Once more, we straggled out of the hotel, into the grey drizzle of a Sunday morning, and onto a bus, which we promptly filled. One of the Bossman’s mates complained loud and long about the fullness of the bus, specifically that it was ‘full of nerds’; the fact that we were these nerds only making it worse. (The grounds for his complaint: we should have taken the train, which would clearly not be full of nerds, because they were all on the bus). This started a chain of complaining about his complaining, with one of the Bossman’s other mates pointing out he should cheer up, and that when he was a kid, he had always wanted to stand in the bendy section of a bendy-bus when he grew up. The original complainant declared that this was all by the by because he himself had never grown up. I loved it.
The only person not enjoying himself was this poor wee black dude, who was possibly the only local present, and who had not unnaturally decided that first thing on a Sunday was a nice, peaceful time to take all his clothes down the launderette; only to find the bus was crammed full of nerds.
Despite the vast number of beers consumed the night before, I was feeling a bit more like a Proper nerd, so I went to a talk about How You can Help Out In Open Source (A Talk for non-nerds). It was pretty damn cool, actually; a tutorial on how to help make Libre Office a much nicer piece of code, even without being able to code personally, and I was assured that this was a great back-door for getting into coding and many people had done so and all were welcome I took copious notes, resolved to be the mightiest code-clearner-upper the western hemisphere had ever seen, and promptly did nothing about it at all, ever again.
Instead, we went to the cafeteria, which I had not fully realised before was also a Pub, and an astoundingly cheap pub too, stocked full of very tasty Belgian beers. Alas, the queue was so huge that by the time I had taken the Bossman’s money to the front of it, he had finished the last beer he’d sent me up for; so eventually, rather than spend my whole afternoon in the queue while a number of excellent beverages went flat by my empty seat, I bought out half the bar in one go and pretended to be serving a party of ten.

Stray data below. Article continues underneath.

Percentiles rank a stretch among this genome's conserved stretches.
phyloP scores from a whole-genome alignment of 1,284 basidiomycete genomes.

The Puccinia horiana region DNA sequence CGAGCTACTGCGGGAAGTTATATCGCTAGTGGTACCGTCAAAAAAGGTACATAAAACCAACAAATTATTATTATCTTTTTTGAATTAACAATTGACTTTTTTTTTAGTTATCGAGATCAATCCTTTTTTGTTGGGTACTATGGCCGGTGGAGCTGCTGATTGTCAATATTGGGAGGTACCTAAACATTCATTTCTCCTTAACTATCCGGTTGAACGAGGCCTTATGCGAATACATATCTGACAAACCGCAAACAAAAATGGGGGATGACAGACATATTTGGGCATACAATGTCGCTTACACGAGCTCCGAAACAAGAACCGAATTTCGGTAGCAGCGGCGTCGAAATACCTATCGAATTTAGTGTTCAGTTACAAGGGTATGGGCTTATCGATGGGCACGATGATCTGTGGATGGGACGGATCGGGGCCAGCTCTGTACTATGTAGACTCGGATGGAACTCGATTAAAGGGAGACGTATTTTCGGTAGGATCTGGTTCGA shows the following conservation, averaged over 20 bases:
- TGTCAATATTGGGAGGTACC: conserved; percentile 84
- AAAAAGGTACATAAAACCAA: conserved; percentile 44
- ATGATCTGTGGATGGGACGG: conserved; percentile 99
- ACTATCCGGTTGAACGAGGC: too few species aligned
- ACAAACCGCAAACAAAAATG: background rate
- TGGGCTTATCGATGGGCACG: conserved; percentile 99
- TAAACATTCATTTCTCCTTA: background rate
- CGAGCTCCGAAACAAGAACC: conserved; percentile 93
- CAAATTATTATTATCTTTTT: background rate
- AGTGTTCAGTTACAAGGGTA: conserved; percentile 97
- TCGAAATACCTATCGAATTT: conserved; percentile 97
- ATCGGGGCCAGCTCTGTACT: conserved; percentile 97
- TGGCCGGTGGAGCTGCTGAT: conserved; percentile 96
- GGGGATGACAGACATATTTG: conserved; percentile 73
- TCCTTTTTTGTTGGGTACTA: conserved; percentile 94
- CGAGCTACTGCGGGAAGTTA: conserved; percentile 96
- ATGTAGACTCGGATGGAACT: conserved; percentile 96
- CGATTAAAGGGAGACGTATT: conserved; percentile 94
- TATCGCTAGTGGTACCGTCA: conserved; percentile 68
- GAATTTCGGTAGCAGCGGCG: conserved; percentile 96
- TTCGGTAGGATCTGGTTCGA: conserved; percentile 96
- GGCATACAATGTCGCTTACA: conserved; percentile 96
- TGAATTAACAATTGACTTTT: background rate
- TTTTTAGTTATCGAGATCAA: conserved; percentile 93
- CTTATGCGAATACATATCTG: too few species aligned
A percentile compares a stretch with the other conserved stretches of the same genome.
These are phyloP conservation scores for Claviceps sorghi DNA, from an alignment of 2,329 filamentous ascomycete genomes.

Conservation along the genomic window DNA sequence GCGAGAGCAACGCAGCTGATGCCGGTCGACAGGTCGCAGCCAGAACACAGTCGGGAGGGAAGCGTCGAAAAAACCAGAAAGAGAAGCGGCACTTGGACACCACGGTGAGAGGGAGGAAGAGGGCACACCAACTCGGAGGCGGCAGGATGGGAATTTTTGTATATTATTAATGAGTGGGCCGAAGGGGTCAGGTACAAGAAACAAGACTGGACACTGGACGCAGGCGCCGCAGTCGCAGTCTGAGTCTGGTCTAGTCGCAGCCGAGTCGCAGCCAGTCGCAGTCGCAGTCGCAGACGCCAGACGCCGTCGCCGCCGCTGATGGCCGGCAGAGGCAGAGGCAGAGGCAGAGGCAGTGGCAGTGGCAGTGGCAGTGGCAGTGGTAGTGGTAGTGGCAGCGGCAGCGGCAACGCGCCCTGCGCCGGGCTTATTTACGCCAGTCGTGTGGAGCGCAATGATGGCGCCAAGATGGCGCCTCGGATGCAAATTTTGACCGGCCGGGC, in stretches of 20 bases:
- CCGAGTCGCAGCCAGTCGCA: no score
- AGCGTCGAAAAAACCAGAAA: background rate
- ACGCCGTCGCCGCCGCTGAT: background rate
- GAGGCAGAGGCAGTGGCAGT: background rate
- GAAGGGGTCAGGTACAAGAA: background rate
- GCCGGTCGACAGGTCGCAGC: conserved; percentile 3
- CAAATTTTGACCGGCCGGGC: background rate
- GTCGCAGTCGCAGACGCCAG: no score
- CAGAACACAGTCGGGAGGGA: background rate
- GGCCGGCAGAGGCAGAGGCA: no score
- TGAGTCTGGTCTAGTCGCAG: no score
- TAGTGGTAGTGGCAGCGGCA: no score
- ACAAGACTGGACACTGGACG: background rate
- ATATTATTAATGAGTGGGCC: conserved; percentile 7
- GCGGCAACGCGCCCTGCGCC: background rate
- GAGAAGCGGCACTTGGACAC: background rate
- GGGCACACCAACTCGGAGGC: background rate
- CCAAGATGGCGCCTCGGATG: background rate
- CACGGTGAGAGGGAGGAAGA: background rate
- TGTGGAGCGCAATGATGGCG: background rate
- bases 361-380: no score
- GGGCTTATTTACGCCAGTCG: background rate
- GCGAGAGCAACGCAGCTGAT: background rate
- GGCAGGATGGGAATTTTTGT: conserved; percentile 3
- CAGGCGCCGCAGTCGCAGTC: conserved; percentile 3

We then sat in happy and companionable silence while he did coding things and I put conference stickers all over my laptop and wrote futuristic space-porn. Thanks to the beers, I was rapidly overcoming my hangups about doing this sort of thing in public, although the Bossman kept assuring me that since I was one of roughly three women in here, I would totally be idolised if anyone found out. That and I was using Libre Office at the time, so that was Alright. Right?
He did drag me off to a talk on open source mobile phone code in the afternoon – praise every god, I was allowed to take a rather fine cherry beer in with me, which never happened at uni, and I sat up the back in a pleasant buzz, listning to how people are spending their free time making a Thing called Replicant that will allow people whose country has been taken over by a Regime to still be able to communicate privately (should said Regime shut down or monitor all the regular Android services).
The Bossman complained afterwards that he felt that talk was rubbish. Just goes to show; as a complete novice, I found it fascinating. However, he was only there for the next part, where someone’s business card was pulled out of a hat and they won some state-of-the-art tech. He had entered me in this, on the grounds that it would be hilarious if I won since I would have less use for it than anyone.
Fortunately, someone else won.
We did have a wee wander, briefly, round the cobbly streeets of the city centre (you know you are in the presence of History when there are cobbly streets), gawking at the monumental facade of, ah, I forget what it was, but apparently it had been bombed flat in WWII, along with most other city centres across Europe (oh thanks, Hitler) and then completely rebuilt to be totally over the top, at least according to the Bossman. One day, I really must get round to checking his stories, it will be embarrassing to discover everything is a Lie. However, round the corner from the faux-history there was a wee shop of Beers of the World, so we bought a massive selection and went back to the hotel to drink them all. So much for tourism.
And lo, it was suddenly far too early and we had to traipse about like anything, before even the Monday morning crush had started. Nothing was open, including any loos anywhere, of which there were none on the tube, the train, the stations of these things, or the coach to the airport. I was mightily relieved to arrive at the airport, three hours later, especially with the Bossman making running water noises in my ear the whole way; where they promptly closed the only ladies’ loo for cleaning.
Ah yes, hello again reality. I had temporarily forgotten your grudge against me.